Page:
by Daniel Hathaway
Although Duo Anime, the percussion duo of Mell Csicsila and Andrew Pongracz, have performed together for years, the demise of in-person concerts due to the pandemic has kept them apart for nearly twelve months. That will change on Thursday, January 14, when Local 4 Music Fund streams a live performance by these masters of mallets. I caught up with them for a Zoom conversation last Monday to find out more.
Duo Anime was birthed at Cleveland State University in 1992-1993 when Csicsila was in his second-to-last semester as an undergrad and Pongracz was just starting graduate school.
“It was really kind of forced on us,” Csicsila said. “There was a percussion ensemble program that was a little light on content, and our teacher Don Miller said, ‘I need ten more minutes. Learn these pieces.’ As a matter of fact, we’re playing those arrangements on this program.”
Except for an “impromptu video” of three Christmas songs the Duo posted in December (photo below), Csicsila said the last time he and Pongracz were in the same room was a year ago January or February.
“It’s been almost three months since I’ve played outside my house,” Pongracz said. “The good news is that Mell and I have had lots of individual time to practice. We don’t have many distractions, so we’re pretty flexible.”
Unlike other broadcasts in the Local 4 Music Fund series, Thursday’s concert will originate at Survival Kit rather than the Steinway Piano Gallery. “We don’t need a piano, and it has the space, the lighting, and the technical equipment we need,” Csicsila said. The 78th St. venue also boasts a loading dock, which makes him happy. “Local 4’s Amber Rogers had several possible locations for us, and this one doesn’t have giant stone stairs. It’s a little bit of a drag when you have to hire Sherpas to get your equipment over the mountain range.”
Percussionists are famous for the complexity of their load-ins. What will the Duo be bringing to the performance on Thursday? “Two marimbas, a xylophone, and assorted small drums, bongos, and cowbells,” Pongracz said, adding that “Mell also has a very special thing that might be moderately dangerous.” Csicsila shot me an Instagram photo of that special device, noting that a bass player logged a humorous tuning question in the comments.
The original compositions include Dance Etude No. 1 by Daniel Dorff, who is vice president of publications at Theodore Presser & Co. “He’s written a lot of music, especially for woodwinds,” Csicsila said. “It’s minimalist in kind of a Philip Glass way and has a pseudo-Balkan feeling to it that appeals to us — we’ve both played with [Cleveland-based Balkan band] Harmonia.
“I first got to know Dorff back in the ‘90s — when we had screechy dial-up Internet — as a composer who was shilling his Concerto for Percussion and Orchestra,” Csicsila said. “I got a study score from him and several arrangements of one of the movements. Then we found out about his percussion duos, and we’re always interested in works that other duos don’t necessarily play. Everybody likes world premieres, but I think that second, third, and fourth performances are even more important for composers.”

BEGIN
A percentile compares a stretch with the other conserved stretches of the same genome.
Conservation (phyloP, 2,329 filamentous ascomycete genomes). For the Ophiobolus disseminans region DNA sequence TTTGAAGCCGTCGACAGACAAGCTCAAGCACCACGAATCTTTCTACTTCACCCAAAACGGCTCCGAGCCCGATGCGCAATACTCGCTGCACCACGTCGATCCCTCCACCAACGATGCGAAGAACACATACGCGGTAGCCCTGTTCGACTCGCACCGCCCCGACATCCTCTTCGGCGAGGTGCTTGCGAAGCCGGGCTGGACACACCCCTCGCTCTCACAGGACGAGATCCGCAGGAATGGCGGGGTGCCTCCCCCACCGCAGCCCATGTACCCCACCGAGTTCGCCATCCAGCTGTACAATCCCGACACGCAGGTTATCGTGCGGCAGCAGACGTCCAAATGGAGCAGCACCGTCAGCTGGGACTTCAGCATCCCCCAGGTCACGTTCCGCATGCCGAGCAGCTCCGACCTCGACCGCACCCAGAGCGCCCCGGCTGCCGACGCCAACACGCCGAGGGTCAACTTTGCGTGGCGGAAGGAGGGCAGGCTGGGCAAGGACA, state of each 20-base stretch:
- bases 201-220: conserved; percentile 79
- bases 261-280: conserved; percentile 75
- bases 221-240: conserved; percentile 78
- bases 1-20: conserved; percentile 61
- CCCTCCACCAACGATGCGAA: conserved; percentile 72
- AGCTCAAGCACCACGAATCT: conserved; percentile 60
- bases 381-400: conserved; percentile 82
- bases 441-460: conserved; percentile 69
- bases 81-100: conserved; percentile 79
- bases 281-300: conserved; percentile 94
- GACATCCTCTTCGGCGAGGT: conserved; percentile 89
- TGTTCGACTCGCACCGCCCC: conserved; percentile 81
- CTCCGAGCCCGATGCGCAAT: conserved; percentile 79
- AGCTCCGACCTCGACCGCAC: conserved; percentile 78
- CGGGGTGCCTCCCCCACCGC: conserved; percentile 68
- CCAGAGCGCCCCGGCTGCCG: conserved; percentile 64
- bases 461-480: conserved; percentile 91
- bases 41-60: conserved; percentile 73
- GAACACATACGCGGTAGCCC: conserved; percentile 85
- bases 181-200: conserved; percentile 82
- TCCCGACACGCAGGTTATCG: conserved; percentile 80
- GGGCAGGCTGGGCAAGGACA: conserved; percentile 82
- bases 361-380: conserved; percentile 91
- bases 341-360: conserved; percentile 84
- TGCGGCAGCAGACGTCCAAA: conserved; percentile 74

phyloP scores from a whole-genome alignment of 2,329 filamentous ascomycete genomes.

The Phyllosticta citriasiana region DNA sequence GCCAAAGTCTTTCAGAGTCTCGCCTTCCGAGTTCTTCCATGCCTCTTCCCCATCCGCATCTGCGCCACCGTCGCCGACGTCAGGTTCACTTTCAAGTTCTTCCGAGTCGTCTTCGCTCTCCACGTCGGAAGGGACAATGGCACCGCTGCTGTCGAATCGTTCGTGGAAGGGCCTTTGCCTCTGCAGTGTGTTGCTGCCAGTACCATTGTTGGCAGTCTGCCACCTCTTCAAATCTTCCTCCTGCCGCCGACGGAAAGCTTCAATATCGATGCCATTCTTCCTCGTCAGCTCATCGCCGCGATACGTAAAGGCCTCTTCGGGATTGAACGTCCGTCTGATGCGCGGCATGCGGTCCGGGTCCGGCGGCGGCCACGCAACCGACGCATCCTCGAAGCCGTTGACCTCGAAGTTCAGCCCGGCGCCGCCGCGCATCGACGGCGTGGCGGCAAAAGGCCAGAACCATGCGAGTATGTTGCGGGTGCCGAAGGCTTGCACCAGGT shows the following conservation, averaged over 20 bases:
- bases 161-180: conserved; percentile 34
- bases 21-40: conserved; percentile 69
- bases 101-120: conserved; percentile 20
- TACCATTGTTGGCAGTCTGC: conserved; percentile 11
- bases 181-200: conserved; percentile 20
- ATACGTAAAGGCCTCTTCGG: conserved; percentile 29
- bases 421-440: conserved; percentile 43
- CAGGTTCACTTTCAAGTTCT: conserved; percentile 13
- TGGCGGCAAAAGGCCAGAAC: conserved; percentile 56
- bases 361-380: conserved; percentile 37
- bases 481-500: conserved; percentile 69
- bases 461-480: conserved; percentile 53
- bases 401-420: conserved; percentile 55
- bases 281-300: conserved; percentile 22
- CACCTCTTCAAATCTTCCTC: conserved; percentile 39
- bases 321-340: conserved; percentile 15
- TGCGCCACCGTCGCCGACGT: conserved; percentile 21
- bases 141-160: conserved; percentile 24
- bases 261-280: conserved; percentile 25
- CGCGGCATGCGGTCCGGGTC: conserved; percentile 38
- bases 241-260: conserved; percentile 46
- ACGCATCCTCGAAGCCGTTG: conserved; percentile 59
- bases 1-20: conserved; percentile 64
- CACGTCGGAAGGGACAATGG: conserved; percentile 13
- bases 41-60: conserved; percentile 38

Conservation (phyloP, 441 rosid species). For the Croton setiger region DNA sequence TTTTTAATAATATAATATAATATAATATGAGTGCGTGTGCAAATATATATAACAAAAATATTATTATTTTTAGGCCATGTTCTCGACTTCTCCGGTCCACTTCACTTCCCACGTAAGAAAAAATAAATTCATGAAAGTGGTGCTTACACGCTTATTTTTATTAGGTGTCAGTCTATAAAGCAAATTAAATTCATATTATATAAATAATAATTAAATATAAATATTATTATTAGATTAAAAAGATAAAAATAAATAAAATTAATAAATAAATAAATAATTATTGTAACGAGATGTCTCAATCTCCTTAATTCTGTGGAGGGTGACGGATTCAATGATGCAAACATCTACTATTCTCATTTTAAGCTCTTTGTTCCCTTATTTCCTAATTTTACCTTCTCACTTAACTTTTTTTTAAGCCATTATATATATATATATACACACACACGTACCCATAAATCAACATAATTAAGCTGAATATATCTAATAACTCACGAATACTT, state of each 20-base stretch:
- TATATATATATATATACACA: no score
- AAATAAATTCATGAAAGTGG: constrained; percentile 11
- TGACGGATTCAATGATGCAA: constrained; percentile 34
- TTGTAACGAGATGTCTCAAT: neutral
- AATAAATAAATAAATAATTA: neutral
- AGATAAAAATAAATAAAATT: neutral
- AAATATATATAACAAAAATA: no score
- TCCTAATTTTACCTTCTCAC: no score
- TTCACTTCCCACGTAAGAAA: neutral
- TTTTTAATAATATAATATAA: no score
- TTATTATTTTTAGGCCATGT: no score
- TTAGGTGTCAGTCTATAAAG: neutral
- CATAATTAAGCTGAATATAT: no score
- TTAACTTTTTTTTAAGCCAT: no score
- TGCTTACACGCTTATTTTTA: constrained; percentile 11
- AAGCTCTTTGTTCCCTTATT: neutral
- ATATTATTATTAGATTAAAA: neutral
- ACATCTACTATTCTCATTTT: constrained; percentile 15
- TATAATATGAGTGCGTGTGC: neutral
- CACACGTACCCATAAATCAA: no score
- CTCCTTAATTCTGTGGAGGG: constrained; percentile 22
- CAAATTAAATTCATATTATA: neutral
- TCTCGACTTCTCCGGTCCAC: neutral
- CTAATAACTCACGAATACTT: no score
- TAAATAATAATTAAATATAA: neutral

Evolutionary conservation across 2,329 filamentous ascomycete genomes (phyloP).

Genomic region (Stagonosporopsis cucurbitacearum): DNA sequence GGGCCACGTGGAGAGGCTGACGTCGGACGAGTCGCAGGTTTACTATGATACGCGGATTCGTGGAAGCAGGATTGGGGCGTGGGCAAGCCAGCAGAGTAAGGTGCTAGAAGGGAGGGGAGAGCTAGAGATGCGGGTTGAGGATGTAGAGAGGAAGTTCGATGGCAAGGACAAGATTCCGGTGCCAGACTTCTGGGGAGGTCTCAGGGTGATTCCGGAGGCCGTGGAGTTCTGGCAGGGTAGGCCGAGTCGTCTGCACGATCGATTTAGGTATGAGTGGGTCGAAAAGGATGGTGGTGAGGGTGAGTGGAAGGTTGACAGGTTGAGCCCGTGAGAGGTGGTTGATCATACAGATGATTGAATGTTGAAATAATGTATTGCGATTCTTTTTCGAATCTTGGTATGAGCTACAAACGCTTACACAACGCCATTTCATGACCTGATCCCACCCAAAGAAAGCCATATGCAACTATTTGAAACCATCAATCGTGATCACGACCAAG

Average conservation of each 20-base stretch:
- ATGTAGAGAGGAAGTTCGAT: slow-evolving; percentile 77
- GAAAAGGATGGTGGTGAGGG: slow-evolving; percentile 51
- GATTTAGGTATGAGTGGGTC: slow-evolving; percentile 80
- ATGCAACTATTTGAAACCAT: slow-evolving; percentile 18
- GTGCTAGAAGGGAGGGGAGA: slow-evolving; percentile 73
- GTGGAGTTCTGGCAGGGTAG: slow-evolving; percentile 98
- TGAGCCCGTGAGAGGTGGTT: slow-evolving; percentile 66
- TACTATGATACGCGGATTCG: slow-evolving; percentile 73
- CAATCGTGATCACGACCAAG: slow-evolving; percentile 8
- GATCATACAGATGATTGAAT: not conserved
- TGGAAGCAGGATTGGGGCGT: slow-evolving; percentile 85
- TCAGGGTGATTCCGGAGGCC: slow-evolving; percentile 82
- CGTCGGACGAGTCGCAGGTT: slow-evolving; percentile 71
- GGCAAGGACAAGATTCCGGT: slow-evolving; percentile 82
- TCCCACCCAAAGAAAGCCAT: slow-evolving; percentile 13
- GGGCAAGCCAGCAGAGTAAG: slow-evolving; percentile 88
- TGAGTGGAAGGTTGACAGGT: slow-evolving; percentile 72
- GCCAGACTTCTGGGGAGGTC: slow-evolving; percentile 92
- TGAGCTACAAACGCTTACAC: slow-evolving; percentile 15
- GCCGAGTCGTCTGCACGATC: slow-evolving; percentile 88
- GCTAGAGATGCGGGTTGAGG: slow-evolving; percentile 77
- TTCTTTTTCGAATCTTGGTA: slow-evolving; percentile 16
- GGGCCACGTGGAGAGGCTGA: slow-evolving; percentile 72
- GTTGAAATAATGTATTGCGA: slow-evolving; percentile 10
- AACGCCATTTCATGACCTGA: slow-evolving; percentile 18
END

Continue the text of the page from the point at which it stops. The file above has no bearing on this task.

One Tōru Takemitsu piece on the program lasts only about 90 seconds. “It’s like a two-part invention, but includes the composer’s idea of extending Debussy’s harmony,” Csicsila noted.
The third original work is Wayne Siegel’s 42nd St. Rondo. “He was born in the US, went to college in California, then moved to Denmark to study with Per Nørgård,” Csicsila said. “The piece was inspired by busking street drummers in Times Square at the corner of 42nd Street and Broadway.”
Pongracz noted that the program will also include works by J.S. Bach and Kabalevsky arranged by Don Miller, plus a James Moore arrangement written for an encore at Ohio State. “And Earl Hatch’s arrangement of a Granados piece for two marimbas might just be my favorite piece on the program.”
The Local 4 Music Fund, which sponsors these streamed concerts, welcomes donations for local musicians whose gigs have evaporated during the pandemic. Even now with vaccines becoming approved and available, the light at the end of the tunnel for performers is only shining dimly.
Csicsila said, “I allegedly have a gig with a Vegas artist at the end of March, but that’s already been rescheduled three times.”
Pongracz said, “There’s nothing in my book. I don’t even have a book this year. I have one student this semester, and that’s it. Hopefully things will come around in the spring and summer. Being a house husband and a dad is my full-time job. I still practice, and my wife Brenda and I started a duo. We’re outside a lot, and we watch a lot of movies.”
Has there been any upside to the downtime this year? Mell Csicsila thinks it’s too early to say. “Life only makes sense in the rearview mirror.”
Andrew Pongracz thinks that’s a matter of perspective. When we talked, his two sons were enjoying their second day back at school, which is being conducted in hybrid fashion. “They’ve been home since March, and they’ve hated doing classes online. We try to focus on what we can do rather than what we can’t.”
Published on ClevelandClassical.com January 12, 2021
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